Low Speed, High Stakes: Bike Cops comedy hopes to win CBC's Comedy Coup
Story by Jeff Carson
Picture this: Toronto’s new mayor has a plan to improve the city’s bike lanes (gasp!). To show off the new routes the mayor organizes a bike parade through the city. But, just before the parade, the mayor’s bike is stolen.
Looks like a case for the Bike Cops.
Bike Cops is a new show from the Jefferies Brothers, Ted and Marshall Jefferies, and is produced by Erin Reid. The show is centered around the Toronto police bike patrol and follows them as they tackle small crimes with their own style. Fiascos in short shorts abound as the department looks to prove that they have what it takes to be "real" cops.
Right now Bike Cops is taking part in CBC’s Comedy Coup, vying for a half-hour special on CBC television and $500,000 in financing for a pilot episode. Teams of comedians, directors, writers and producers are sharing their best show concepts and competing against each other for fan approval. Each week the competitors respond to a new challenge and put out a video, leaving it up to fans to decide who moves on.
Bike Cops is looking to make it to the final 15 and they’re feeling pretty confident about their chances. “We have a lot of fans supporting us and they’ve come to expect us to be in the top 15,” said Ted Jefferies.
But the other competitors in the Comedy Coup won’t be putting down their kickstands and letting Bike Cops blow by. As Reid points out, “It seems that we are the youngest. I know there’s a couple [of teams] in the competition that have 15-plus years of experience and that’s kind of how they’re pitching their projects.”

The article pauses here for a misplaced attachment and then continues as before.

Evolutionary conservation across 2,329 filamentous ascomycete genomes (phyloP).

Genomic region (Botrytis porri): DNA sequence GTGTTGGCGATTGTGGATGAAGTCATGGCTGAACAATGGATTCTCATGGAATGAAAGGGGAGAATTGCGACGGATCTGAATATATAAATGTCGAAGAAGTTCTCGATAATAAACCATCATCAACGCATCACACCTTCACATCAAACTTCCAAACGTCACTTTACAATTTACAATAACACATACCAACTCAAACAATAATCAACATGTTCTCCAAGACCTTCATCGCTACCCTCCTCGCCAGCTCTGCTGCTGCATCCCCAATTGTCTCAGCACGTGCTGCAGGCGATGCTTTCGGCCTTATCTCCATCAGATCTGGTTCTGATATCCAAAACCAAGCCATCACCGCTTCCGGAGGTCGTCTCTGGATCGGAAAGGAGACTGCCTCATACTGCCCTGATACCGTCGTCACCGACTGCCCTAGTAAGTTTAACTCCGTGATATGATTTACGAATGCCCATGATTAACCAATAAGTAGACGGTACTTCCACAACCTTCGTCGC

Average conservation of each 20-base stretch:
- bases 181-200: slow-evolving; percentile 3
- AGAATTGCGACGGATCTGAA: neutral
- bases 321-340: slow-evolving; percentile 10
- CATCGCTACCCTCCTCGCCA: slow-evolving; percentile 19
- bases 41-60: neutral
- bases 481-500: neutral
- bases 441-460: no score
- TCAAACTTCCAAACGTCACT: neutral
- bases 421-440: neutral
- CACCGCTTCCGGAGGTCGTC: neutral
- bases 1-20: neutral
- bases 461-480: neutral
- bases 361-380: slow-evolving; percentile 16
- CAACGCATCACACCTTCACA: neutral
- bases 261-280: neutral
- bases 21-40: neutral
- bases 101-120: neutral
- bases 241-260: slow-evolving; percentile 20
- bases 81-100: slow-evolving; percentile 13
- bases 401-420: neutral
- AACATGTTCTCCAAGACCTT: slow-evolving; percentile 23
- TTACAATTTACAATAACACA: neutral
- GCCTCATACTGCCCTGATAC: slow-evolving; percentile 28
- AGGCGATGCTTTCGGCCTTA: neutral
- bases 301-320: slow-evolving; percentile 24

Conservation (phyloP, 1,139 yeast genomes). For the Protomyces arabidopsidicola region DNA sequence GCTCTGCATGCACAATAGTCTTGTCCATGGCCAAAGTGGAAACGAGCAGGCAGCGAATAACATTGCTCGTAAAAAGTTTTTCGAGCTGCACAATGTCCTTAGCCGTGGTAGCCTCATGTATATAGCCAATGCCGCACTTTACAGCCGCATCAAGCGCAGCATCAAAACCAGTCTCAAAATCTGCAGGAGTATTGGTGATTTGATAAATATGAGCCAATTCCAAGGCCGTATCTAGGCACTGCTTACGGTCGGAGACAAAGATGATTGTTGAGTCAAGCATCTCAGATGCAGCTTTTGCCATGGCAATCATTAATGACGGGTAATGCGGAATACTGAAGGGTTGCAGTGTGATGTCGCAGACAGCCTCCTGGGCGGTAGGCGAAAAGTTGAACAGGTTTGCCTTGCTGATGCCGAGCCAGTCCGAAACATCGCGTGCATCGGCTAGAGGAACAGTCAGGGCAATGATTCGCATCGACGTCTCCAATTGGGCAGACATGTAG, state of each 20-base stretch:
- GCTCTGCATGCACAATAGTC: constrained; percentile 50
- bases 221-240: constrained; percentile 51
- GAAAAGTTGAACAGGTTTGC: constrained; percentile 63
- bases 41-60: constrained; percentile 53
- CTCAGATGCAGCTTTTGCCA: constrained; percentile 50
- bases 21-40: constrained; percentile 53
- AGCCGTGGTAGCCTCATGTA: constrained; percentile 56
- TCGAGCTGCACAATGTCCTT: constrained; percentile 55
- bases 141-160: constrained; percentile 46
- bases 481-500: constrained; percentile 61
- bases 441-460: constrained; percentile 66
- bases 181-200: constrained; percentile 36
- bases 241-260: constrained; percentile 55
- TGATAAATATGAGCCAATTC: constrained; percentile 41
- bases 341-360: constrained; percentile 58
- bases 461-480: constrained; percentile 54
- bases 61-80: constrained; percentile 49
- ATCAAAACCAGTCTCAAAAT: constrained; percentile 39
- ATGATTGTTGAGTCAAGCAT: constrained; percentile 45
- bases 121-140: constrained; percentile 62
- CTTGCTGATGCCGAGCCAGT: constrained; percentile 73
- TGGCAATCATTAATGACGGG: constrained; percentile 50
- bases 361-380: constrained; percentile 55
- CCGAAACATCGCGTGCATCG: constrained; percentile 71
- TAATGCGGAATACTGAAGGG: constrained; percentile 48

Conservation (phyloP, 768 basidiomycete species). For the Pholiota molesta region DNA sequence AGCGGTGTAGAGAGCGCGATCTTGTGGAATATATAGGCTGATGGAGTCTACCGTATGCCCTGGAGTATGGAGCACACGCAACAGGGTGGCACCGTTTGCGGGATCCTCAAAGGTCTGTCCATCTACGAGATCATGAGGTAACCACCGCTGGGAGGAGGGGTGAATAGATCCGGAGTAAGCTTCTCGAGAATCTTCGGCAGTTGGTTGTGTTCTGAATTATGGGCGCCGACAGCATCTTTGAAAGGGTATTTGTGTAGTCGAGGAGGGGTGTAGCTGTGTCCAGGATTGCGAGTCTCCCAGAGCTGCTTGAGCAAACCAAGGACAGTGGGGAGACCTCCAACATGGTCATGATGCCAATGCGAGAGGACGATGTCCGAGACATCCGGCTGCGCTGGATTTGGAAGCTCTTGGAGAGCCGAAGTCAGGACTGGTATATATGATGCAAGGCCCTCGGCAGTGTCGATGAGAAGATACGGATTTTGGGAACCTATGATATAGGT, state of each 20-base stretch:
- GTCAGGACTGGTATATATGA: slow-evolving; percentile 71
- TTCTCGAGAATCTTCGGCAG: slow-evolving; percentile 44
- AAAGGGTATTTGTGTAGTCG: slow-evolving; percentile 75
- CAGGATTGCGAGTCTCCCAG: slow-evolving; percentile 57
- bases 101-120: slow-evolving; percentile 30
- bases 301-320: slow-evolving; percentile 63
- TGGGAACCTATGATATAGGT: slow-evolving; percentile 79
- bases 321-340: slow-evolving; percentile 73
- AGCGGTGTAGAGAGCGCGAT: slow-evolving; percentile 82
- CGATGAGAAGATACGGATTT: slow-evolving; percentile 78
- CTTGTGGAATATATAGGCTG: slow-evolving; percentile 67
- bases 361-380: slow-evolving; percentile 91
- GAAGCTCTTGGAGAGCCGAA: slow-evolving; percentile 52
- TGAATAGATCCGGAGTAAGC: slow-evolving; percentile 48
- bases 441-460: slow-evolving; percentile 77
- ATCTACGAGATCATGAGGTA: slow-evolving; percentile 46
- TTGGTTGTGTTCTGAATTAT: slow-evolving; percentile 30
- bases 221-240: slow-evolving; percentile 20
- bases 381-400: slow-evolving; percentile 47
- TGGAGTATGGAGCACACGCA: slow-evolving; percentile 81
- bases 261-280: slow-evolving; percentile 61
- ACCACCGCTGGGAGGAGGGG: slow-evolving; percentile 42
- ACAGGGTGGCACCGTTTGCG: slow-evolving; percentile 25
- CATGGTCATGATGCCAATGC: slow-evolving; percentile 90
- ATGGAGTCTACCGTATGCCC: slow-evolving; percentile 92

“Our pitch is the opposite. We’re young and we have the energy and we really want to do it,” Reid said.
When coming up with a show idea, cops on bikes in little shorts seemed like a winning formula for comedy, according to Jefferies. “When we see bike cops in the city we turn our heads and kind of smile,” he said.
But donning the uniform and filming Bike Cops has not always been easy. “Imitating a police officer is very much illegal,” Jefferies said. But, this is art, and as Reid points out; “There are loopholes.” Winning the Comedy Coup would mean a higher production budget and the ability to hire off-duty police officers to watch over the set and make production much easier. It would also allow them to film in more parts of the city.
“We would love to be able to go through Chinatown, or Little Italy, or the Danforth and be able to show off all these cool parts of Toronto,” Ted Jefferies continued.
The final 15 in the Comedy Coup will be announced Monday and Bike Cops is looking to drum up some last minute support. They’ll be at Pauper’s Pub at 7 p.m. Sunday night (tonight) promoting their show before voting closes.
Related on the dandyBLOG:
Behind Bars: archive from issue 3 (a ride along with Toronto's bike cops)
Heels on Wheels: Evalyn Parry (win tickets to SPIN)